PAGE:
It should be noted that a structural inspection is distinct from a structural survey. A structural survey, most common for buying a house, involves a surveyor examining the whole of the house including the wallpaper, plasterwork, the boiler, plumbing, electricity, the gas service, and more. A structural inspection is distinct because it looks specifically at the structure of a property, and not the quality of what is inside the home.
How Much is a Structural Inspection?
A general structural inspection can vary in price depending on where you live in the UK, but in the South West, you can expect to pay anywhere between £300 and £500. This can be higher depending on the size of the property and whether any specialist expertise is needed when evaluating. For example, a very old property will need a structural engineer who specialises with properties of that era.
Choosing a Structural Engineer
When choosing a structural engineer, it is vital that you choose one that belongs either to the IStructE or ICE. These membership bodies have strict entry rules that require all members to deliver accurate and great quality work on every job. A chartered member, in particular, is one who has demonstrated high quality and experience in their role.
When do I Not Need a Structural Inspection?
A structural inspection is not a complete code compliance inspection – it should not be taken as a complete and final proof of the bill of health for a property.
Such an inspection would be a practical impossibility since it is dependent on many things that cannot be seen, as well as the status of codes that were applicable at the time of the property’s construction. A structural inspection is an expert opinion as to whether the property is structurally sound.
A structural inspection also does not evaluate and inspect hazardous materials or hazardous areas of a property. Unless the hazardous material is obvious, then an engineering inspection is not a comprehensive evaluation and check for dangers of a property and other services would be required.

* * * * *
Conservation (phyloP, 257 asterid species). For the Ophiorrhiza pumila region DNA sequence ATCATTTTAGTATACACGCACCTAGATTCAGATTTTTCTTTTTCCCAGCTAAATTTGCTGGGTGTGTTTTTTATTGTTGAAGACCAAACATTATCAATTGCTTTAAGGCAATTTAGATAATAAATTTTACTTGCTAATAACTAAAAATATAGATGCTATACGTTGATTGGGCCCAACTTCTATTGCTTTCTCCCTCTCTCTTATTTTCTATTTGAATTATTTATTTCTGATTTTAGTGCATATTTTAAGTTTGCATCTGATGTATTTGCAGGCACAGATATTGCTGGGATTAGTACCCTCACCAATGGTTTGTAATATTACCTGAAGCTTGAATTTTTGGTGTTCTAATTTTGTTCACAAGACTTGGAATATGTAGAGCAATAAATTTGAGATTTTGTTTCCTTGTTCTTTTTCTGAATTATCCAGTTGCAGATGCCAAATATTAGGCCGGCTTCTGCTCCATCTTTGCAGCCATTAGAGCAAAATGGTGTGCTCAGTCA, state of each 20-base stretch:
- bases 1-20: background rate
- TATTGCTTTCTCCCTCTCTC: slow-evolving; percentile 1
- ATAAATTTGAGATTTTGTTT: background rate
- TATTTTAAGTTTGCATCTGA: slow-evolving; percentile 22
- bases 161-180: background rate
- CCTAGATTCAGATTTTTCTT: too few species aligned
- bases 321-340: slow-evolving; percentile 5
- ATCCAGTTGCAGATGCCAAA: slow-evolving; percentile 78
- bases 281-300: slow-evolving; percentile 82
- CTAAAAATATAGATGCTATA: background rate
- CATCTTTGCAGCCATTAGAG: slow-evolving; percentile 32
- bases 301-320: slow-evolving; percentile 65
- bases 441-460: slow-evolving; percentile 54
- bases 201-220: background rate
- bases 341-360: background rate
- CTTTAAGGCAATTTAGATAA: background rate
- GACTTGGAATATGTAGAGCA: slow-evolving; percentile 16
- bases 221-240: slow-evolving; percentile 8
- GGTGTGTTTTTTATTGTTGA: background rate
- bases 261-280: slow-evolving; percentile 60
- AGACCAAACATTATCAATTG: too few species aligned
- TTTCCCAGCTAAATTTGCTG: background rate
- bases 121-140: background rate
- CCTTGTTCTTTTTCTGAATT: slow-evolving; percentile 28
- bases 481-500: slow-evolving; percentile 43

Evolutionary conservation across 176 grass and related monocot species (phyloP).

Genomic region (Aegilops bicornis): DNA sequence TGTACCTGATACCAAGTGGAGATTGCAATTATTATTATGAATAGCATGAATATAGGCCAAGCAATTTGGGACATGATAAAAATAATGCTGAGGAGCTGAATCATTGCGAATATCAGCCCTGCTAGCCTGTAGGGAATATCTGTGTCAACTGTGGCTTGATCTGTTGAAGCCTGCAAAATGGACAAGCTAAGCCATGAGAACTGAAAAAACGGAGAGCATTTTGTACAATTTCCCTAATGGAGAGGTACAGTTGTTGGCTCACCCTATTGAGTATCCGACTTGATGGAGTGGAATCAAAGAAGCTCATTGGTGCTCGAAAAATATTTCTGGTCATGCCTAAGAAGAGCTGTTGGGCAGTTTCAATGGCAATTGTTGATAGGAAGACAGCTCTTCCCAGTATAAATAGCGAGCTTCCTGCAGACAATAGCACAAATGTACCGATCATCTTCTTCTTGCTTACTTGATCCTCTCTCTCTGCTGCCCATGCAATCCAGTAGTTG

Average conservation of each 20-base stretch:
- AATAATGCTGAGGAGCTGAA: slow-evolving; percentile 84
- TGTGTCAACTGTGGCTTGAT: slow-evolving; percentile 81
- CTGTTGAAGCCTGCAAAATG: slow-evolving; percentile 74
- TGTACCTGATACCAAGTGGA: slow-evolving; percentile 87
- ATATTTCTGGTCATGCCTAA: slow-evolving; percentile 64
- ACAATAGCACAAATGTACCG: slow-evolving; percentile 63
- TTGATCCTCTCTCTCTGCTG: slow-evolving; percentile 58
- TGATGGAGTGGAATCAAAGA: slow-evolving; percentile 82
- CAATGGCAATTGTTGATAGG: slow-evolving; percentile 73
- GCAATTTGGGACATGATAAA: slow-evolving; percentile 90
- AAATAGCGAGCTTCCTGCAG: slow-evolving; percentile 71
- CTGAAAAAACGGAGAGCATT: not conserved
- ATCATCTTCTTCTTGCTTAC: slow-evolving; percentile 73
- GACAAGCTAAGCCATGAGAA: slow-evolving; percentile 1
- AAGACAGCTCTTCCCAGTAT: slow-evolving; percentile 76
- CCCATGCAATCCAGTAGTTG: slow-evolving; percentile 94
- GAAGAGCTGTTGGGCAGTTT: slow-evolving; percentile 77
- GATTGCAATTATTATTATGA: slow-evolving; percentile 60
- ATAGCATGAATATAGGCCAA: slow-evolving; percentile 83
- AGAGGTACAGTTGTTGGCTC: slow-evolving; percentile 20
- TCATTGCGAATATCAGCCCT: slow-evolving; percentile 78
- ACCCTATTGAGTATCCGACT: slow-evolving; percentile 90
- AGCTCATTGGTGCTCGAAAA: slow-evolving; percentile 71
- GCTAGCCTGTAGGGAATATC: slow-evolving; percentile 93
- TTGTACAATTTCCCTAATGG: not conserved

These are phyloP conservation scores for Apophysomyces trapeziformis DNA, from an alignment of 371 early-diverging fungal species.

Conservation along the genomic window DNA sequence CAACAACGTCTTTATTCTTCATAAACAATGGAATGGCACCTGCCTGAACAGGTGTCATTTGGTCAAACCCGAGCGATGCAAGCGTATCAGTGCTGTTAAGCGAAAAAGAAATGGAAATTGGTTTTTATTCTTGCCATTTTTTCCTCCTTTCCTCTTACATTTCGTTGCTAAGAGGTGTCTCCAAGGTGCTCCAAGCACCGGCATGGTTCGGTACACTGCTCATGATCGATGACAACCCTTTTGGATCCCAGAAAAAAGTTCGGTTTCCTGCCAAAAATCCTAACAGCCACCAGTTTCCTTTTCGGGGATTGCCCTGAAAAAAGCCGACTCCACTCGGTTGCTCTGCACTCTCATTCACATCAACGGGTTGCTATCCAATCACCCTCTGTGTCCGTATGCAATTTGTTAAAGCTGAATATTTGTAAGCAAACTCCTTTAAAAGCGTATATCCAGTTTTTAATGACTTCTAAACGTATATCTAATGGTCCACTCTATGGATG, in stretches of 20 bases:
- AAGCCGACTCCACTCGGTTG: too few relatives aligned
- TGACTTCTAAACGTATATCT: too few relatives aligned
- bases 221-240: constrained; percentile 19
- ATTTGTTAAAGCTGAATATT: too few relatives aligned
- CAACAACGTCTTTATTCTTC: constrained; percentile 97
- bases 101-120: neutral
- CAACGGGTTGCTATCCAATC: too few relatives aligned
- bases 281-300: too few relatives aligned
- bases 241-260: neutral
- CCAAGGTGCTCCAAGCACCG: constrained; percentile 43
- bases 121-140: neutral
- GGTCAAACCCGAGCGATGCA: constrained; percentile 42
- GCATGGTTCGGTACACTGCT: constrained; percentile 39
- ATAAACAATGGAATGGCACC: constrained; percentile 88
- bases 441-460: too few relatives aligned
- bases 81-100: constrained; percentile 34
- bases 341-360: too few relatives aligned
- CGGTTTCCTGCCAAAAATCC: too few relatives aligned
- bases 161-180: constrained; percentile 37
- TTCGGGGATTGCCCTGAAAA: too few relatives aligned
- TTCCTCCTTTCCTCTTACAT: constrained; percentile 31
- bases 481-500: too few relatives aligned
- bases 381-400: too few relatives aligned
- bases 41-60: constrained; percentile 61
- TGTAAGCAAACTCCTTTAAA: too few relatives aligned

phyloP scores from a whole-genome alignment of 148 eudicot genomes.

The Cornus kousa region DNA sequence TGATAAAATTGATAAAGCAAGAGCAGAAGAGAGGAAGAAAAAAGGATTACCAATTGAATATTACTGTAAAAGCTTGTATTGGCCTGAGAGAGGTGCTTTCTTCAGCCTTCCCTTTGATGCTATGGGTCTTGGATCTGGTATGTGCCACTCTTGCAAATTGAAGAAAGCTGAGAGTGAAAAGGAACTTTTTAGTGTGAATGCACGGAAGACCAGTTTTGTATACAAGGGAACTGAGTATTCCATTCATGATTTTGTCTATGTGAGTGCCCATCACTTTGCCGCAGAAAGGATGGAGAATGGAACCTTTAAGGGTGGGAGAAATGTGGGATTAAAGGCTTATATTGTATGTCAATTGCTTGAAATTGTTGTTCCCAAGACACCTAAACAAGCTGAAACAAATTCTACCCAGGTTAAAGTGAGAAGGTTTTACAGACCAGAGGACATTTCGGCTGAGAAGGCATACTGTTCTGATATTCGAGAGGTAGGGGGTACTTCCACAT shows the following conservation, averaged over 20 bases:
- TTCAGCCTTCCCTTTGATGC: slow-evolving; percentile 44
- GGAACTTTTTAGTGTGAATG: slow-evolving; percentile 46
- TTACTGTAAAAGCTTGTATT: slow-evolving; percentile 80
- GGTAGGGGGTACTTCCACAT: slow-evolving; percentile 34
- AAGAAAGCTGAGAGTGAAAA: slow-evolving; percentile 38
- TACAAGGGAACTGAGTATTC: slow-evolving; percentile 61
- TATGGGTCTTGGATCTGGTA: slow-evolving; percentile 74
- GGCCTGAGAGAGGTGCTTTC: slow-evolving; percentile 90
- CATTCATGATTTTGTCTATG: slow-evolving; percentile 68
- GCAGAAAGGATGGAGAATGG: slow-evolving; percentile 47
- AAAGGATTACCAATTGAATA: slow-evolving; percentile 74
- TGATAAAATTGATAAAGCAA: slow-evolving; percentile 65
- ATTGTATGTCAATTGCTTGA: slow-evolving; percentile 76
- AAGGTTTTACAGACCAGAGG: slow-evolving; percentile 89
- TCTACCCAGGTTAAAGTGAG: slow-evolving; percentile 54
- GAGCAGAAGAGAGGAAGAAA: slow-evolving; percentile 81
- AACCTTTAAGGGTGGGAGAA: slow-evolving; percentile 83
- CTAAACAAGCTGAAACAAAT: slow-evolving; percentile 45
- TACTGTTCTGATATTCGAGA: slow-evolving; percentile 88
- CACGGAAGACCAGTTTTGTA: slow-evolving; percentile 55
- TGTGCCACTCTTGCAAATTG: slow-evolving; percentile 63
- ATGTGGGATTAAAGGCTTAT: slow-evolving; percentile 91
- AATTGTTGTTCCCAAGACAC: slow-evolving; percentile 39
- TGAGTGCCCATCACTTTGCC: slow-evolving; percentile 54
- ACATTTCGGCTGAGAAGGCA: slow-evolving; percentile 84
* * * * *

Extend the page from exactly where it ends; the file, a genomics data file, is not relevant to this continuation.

Finally, as has been briefly covered already, a structural inspection cannot be substituted for a structural survey. A structural inspection looks specifically for any signs of defects and poor construction of walls, roofs, floors, and so on. These reports do not look at issues with regards to boilers, plumbing, electrics, roof finishes, and other non-structural related problems.
There is never an inspection of heating, cooling, plumbing, or electric and gas systems when inspecting the structure of a building, and in these cases, a building surveyor is needed.
As a rule of thumb, if a property is so damaged or dilapidated that you are unsure that the structure of a property is sound, then you want a structural inspection. If you have more general concerns of the property, a surveyor is needed. If you are still unsure whether you need the help of a structural surveyor, get in touch, and we will be happy to assist.
If you need a structural inspection done in the South West, we have structural engineers in Cornwall with a wide range of knowledge and expertise.
We are regularly employed by clients, insurers and loss adjusters to diagnose and correct damage to properties, for advising domestic scale projects, and for producing structural reports and reports on structural defects, especially in barn conversions and other agricultural buildings. Please do not hesitate to get in touch for any assistance you require.
Other Articles You May Be Interested In:
How to Resolve Common Structural Defects